Contrary winds forestalled any more such examples of Cook's version of drollery, and induced him on November 29 to drop anchor near "one of the many Islands" that appeared to be scattered across a large bay west of Cape Brett. Several dozen canoes crowded alongside. Some of the Maoris who came aboard had already heard about gunfire, judging from their decorum in the presence of the muskets; others in the canoes, trying to make off with the ship's anchor buoy, clearly had not. Muskets crackled. A cannon ball was thrown ashore, bringing several Maoris running across the beach to retrieve the prize.

The amenities satisfied, Cook, Banks, and Solander put off for shore with an armed escort. Not a canoe stirred; a good sign, thought Banks. But no sooner had they landed on the nearby island, which was Motu Arohia, when the canoes paddled after them and natives came bounding over the hills. The shore party was suddenly surrounded by two or three hundred Maoris wielding their "Pattoo patoes." Once again the voyage was on the brink of disaster. A single miscue on Cook's part and Endeavour might have limped back to England with the tale of a massacre on a far-off shore, Cook himself to become a forgotten footnote in history. But he could distinguish curiosity from menace. Intently watching from on deck, the alert Hicks was already swinging Endeavour around to bring the gunports into position. Cook and Banks quietly walked toward the noisy crowd and drew a line in the sand as a symbolic barrier. The Maoris were curious and friendly, but all the same they did not take kindly to this sudden invasion of land they deemed as their own. Some of them stepped across the line to the cries of their war song, while others grabbed at the boats. The muskets, all loaded with small shot, crackled point-blank, Hicks fired five four-pounders over head to crash among the trees, and the crowd scrambled for cover. "Left us our cove quite to ourselves," said Banks. The marines and sailors were put to collecting celery.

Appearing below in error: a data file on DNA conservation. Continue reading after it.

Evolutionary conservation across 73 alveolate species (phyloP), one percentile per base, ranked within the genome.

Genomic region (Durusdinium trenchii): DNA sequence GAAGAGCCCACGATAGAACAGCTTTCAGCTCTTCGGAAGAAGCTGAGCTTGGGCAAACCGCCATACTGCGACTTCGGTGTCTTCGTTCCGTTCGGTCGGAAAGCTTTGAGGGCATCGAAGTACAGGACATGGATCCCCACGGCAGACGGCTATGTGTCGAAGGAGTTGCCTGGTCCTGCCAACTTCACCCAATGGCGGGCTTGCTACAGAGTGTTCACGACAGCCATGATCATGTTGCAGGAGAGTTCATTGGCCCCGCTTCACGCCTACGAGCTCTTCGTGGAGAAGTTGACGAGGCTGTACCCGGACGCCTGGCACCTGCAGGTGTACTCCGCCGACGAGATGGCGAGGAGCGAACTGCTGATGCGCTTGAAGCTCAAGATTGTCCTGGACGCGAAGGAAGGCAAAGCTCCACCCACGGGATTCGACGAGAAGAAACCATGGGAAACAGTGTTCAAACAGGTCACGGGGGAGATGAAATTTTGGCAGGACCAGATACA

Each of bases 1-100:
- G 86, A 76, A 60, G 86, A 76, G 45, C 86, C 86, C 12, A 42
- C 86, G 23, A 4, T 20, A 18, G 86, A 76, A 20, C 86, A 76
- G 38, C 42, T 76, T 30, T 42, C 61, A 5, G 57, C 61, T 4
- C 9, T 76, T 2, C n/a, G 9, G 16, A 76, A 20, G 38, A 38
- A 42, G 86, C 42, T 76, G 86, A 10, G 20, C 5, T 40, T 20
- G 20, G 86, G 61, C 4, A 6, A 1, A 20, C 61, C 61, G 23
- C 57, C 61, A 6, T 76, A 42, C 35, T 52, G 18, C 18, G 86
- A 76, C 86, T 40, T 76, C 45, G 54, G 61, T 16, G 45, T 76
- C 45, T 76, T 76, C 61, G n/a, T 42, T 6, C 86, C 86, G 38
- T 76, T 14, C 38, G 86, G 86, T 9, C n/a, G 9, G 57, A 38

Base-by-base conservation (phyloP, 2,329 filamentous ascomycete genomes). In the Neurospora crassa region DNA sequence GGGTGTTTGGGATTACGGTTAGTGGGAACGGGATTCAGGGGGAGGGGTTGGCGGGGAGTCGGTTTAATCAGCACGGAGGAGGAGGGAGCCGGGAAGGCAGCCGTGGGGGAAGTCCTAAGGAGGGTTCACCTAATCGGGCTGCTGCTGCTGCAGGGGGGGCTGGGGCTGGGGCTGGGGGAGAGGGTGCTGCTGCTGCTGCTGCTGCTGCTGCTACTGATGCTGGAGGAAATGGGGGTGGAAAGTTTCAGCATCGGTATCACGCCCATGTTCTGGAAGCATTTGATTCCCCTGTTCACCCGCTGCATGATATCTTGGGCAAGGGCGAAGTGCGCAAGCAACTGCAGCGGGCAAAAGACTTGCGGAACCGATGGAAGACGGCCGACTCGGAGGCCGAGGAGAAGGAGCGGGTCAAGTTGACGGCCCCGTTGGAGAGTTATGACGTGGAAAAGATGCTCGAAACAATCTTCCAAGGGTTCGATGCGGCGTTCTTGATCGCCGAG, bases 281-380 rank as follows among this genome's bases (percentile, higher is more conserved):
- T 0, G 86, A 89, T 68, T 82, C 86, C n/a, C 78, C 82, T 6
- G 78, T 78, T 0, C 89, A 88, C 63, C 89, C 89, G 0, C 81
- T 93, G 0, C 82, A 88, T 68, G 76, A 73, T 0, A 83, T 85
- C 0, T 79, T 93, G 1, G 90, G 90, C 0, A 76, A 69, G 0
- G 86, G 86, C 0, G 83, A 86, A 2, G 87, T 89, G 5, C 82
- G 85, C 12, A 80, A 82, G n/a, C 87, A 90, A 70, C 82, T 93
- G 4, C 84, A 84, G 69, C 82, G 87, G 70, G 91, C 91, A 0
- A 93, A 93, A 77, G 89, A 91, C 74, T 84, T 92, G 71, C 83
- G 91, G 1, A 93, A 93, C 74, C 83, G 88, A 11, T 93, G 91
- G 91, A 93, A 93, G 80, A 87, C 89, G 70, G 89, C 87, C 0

From the top of a hill, the entire bay could be seen to be covered with islands forming as many landlocked harbors, all smooth as millponds. Many cultivated patches of sweet potatoes and yams were visible, and native villages with an abundance of nets made of grass. The chief business was fishing--especially sharks, sting-rays, millet, bream, and mackerel. This region was the most populated of the six landings on the east coast, and the inhabitants themselves, said Cook, were "as meek as lambs." One old man came along respectfully to ask whether his brother, grazed by musket fire in the buoy incident, was going to die. He was assured, no, and shown the difference between a musket ball and small shot.

Meanwhile, it happened that the minute Cook's back was turned on the hilltop, three sailors, having quickly grown fatigued with celery collecting, helped themselves to a nearby potato patch. The next day Matthew Cox, Henry Steven, and Manuel Paroya found that Cook's justice, while blessing the Maoris with forbearance, fell with swiftness on themselves--in the form of three dozen lashes each; and Cox, still insisting he had done nothing amiss, was confined to quarters to think things over. Justice served, Cook made another landing with Banks and Solander, this time "upon the Main," although Banks was convinced they were "upon the Continent." Returning, Cook ordered that Cox be served another half dozen for good measure, and let him go. Four other sailors were slow learners; that night they were caught making merry in the gunner's cabin with a dozen gallons of rum; each received a dozen lashes. After the voyage, Cox tried to bring an action against Cook, but the Admiralty lawyers ignored him.